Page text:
You look so gaunt I can't help but stare at your tiny frame. You joke that you're on a concentration camp diet. I'm relieved you still have your sense of humor. I laugh, but I'm also terrified at how breakable you seem. You don't even want to know how much you weigh anymore, because it's in double digits you haven't been since girlhood.
You sleep so much throughout the day that I told the kids: "Abuela is kind of nocturnal."
You keep the TV on most of the time and show no interest in reading -- even the sweet prayer devotional guides one of your best friends sent. You don't watch anything but the Spanish-language stations anymore.
You grimace and wince and close your eyes and rub the parts of your body that ache, that hurt you so deeply you can't even describe the pain.
You wake up after midnight and call out for ice in your cooler, vanilla ice cream, a ham-and-cheese sandwich. It's the least we can do. Whatever you want, whenever you want it, you can have it. We want you to eat.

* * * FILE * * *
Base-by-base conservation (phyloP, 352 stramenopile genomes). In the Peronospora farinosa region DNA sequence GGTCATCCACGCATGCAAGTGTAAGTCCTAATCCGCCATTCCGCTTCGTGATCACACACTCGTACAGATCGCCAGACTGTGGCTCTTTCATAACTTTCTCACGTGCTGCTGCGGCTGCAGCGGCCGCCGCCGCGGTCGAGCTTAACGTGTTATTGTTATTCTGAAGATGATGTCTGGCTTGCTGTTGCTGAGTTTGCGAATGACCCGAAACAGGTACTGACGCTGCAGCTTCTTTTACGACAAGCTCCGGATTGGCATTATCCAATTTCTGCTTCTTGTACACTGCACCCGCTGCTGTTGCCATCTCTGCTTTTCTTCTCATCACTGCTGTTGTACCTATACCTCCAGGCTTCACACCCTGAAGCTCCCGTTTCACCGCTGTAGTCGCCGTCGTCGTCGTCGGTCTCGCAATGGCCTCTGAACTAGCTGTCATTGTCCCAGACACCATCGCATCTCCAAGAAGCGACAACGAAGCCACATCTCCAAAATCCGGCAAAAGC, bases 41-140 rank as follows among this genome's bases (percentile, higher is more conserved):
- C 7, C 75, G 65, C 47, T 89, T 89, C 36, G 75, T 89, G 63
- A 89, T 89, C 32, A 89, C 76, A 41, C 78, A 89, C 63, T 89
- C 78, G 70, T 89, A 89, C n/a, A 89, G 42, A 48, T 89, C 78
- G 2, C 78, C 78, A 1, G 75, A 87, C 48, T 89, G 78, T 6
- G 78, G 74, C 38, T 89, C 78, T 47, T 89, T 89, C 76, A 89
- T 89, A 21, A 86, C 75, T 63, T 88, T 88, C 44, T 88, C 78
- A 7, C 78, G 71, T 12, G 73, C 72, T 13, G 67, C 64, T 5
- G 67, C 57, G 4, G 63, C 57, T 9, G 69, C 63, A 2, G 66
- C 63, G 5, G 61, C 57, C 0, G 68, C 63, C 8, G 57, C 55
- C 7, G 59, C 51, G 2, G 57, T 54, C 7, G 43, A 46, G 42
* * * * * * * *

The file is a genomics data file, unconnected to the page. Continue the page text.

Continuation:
You come down after much prodding to call your second-oldest grandchild -- the eldest grandson -- for his 12th birthday. Everyone sings, wishes him well, asks about his presents on the speaker-phone. You ask to speak to him privately. After a minute or two, you hang up the phone, your eyes misty, your nose red, and your voice cracking.
"Are you OK?" I ask. You nod, but I know what you're probably thinking: "Is this my last birthday greeting to him?" or maybe "Will I get to see him again?" or "Will he remember this conversation?" Maybe you're thinking something else entirely, but that's what I'm thinking, anyway.
You sing your youngest grandson, my sweet baby, a lullaby in Spanish: "Duermete niño, duermete ya..." It's hard now to hold even a 15-pound four-month old, but you cradle him tightly in your feeble arms, crooning the same song you sang to all of your other grandchildren, and your children before them.
You know he won't remember the song on his own, but I will, and I'll sing it to his children one day too.